Scientists at UCLA have been studying the brains of retired football players to determine what types of brain damage are caused by repeated concussions, and new technologies are allowing them to examine living brains. The next step will involve combat vets to see how they differ from NFL players and from Alzheimer's victims.

The No-Vacation Nation

By Shimi Kang M.D. on July 01, 2015 in The Dolphin Way
Who killed summer vacation? That’s the million dollar question - literally. We’ve all seen it. Most of us have even been this person at one point or another: You know, the one who sits poolside at a resort glued to their smartphone or laptop, and whose entire holiday itinerary revolves around whether or not WiFi will be readily available.

The Power of Integrative Medicine When All Else Fails

By Emma M. Seppälä Ph.D. on June 30, 2015 in Feeling It
A new generation of patients and doctors is changing the face of American medicine. It's about more than curing disease now—it's health for the whole person.

Saving Sleep Medicine

Sleep is critical to life, and sleep medicine important to health.

The Art of Idleness

By Neel Burton M.D. on June 25, 2015 in Hide and Seek
Research suggests that people will find any excuse to keep busy.

Sibling Incest in the News

Having worked in the child sexual abuse field for 30 some years, I am continually struck with a sense of sadness when yet another family comes forward with admissions of sibling sexual abuse. Rather than judgment it is important to be aware of treatment and healing options. Jumping to quick labeling without understanding the help needed is dangerous.

Young People, Not Alone in Their Despair

What is that cautionary tale? Things may not always—if ever—be as they seem.

Do You Know Your Health Destiny?

Would you like to change your health? Do you want to know more about how your genetics don't have to be your destiny? Then tune in to an interview with Eva Selhub, MD, author of "Your Health Destiny."

The Psychology of Web Browsing

Understanding the human need for control offers a powerful tool for enhancing customer experience. I recently helped one of the world’s largest and most influential news organizations analyze their website. They were trying to push video content by having it load automatically on their homepage.The extensive efforts to push the content created the opposite reaction..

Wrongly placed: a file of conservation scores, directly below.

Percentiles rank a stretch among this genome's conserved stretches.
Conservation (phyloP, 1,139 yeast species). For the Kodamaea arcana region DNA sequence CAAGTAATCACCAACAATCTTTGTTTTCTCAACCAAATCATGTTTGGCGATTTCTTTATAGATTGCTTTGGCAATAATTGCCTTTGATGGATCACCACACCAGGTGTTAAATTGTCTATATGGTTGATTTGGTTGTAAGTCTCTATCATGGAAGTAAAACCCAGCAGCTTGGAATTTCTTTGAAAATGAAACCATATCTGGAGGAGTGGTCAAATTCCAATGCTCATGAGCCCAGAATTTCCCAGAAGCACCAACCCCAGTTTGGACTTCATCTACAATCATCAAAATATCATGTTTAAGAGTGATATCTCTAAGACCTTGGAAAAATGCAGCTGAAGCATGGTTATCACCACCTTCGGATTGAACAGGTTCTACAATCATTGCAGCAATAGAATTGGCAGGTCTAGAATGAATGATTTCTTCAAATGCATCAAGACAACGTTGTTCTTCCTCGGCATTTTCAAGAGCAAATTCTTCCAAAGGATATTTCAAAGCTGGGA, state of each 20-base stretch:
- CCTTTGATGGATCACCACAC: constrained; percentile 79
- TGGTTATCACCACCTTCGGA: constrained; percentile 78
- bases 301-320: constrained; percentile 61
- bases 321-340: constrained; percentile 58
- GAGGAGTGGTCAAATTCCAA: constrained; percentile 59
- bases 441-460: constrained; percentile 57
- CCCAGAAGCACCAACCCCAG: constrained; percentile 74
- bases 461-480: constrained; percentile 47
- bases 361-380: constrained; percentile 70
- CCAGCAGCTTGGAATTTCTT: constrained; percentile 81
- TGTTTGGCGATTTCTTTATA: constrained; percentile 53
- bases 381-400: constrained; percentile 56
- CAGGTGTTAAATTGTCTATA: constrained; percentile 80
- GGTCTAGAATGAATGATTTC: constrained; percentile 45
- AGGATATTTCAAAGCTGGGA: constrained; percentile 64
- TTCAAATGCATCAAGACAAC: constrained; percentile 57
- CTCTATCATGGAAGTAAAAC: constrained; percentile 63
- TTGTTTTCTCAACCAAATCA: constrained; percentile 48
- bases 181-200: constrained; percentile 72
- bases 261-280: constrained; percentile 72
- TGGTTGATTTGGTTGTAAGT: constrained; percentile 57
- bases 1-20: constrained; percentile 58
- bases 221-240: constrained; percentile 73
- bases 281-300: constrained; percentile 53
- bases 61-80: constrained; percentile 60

Do Warning Signs Apply to Parents of Kids With Autism?

Many parents of children with autism find themselves becoming accustomed to routine discomfort, and, as a result, may not acknowledge typical warning signs as an indication to seek outside support.

How to Prevent Burnout From Spreading Like Wildfire

Burnout has been described as the "new normal", but does it really have to be inevitable? Stress levels are escalating and wreaking havoc on individuals and organizations. Today's market pressures warrant preventative measures and collective action to helping people and the institutions they work strive towards greater health.

Should I Quit?

Science says, "You should quit your job."

If You Want People To Listen, Stop Talking

By Peter Bregman on May 26, 2015 in How We Work
George had a different edge, which wasn’t immediately obvious to me because I was listening to what George said. His power was in what he didn’t say.

The Importance of Detaching From Work

Typically when we hear that someone is “detached”, or is actively seeking “detachment”, this is viewed negatively. There are, however, instances where a certain amount of detachment is a good thing; in fact, there is considerable evidence that regularly detaching from work is an important key to thriving under stressful conditions.